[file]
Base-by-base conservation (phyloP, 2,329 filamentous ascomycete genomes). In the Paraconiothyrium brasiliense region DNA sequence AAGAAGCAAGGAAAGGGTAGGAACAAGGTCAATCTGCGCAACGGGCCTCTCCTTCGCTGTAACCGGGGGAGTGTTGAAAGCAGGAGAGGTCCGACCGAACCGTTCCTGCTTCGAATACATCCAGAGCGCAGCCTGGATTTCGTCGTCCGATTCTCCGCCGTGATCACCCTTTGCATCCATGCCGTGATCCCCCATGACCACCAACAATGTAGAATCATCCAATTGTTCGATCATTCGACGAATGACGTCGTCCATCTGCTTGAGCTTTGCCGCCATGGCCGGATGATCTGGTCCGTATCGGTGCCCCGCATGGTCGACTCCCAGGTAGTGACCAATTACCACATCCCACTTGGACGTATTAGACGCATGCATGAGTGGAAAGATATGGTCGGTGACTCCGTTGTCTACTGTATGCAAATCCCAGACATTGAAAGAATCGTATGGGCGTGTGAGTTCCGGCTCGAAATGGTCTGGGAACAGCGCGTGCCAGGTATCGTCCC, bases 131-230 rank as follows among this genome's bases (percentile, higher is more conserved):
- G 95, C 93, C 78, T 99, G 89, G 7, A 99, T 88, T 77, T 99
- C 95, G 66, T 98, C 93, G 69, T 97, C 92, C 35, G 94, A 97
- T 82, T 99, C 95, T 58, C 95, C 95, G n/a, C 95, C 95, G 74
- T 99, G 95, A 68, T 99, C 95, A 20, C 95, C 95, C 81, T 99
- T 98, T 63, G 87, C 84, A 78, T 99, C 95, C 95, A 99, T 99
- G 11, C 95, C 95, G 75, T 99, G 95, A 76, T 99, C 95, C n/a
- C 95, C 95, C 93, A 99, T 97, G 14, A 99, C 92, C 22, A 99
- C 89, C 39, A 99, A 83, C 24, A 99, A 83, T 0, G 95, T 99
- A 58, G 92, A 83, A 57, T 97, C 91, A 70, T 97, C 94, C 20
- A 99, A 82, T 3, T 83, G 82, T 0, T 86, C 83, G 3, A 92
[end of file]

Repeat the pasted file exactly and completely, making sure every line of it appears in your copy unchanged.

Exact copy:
Base-by-base conservation (phyloP, 2,329 filamentous ascomycete genomes). In the Paraconiothyrium brasiliense region DNA sequence AAGAAGCAAGGAAAGGGTAGGAACAAGGTCAATCTGCGCAACGGGCCTCTCCTTCGCTGTAACCGGGGGAGTGTTGAAAGCAGGAGAGGTCCGACCGAACCGTTCCTGCTTCGAATACATCCAGAGCGCAGCCTGGATTTCGTCGTCCGATTCTCCGCCGTGATCACCCTTTGCATCCATGCCGTGATCCCCCATGACCACCAACAATGTAGAATCATCCAATTGTTCGATCATTCGACGAATGACGTCGTCCATCTGCTTGAGCTTTGCCGCCATGGCCGGATGATCTGGTCCGTATCGGTGCCCCGCATGGTCGACTCCCAGGTAGTGACCAATTACCACATCCCACTTGGACGTATTAGACGCATGCATGAGTGGAAAGATATGGTCGGTGACTCCGTTGTCTACTGTATGCAAATCCCAGACATTGAAAGAATCGTATGGGCGTGTGAGTTCCGGCTCGAAATGGTCTGGGAACAGCGCGTGCCAGGTATCGTCCC, bases 131-230 rank as follows among this genome's bases (percentile, higher is more conserved):
- G 95, C 93, C 78, T 99, G 89, G 7, A 99, T 88, T 77, T 99
- C 95, G 66, T 98, C 93, G 69, T 97, C 92, C 35, G 94, A 97
- T 82, T 99, C 95, T 58, C 95, C 95, G n/a, C 95, C 95, G 74
- T 99, G 95, A 68, T 99, C 95, A 20, C 95, C 95, C 81, T 99
- T 98, T 63, G 87, C 84, A 78, T 99, C 95, C 95, A 99, T 99
- G 11, C 95, C 95, G 75, T 99, G 95, A 76, T 99, C 95, C n/a
- C 95, C 95, C 93, A 99, T 97, G 14, A 99, C 92, C 22, A 99
- C 89, C 39, A 99, A 83, C 24, A 99, A 83, T 0, G 95, T 99
- A 58, G 92, A 83, A 57, T 97, C 91, A 70, T 97, C 94, C 20
- A 99, A 82, T 3, T 83, G 82, T 0, T 86, C 83, G 3, A 92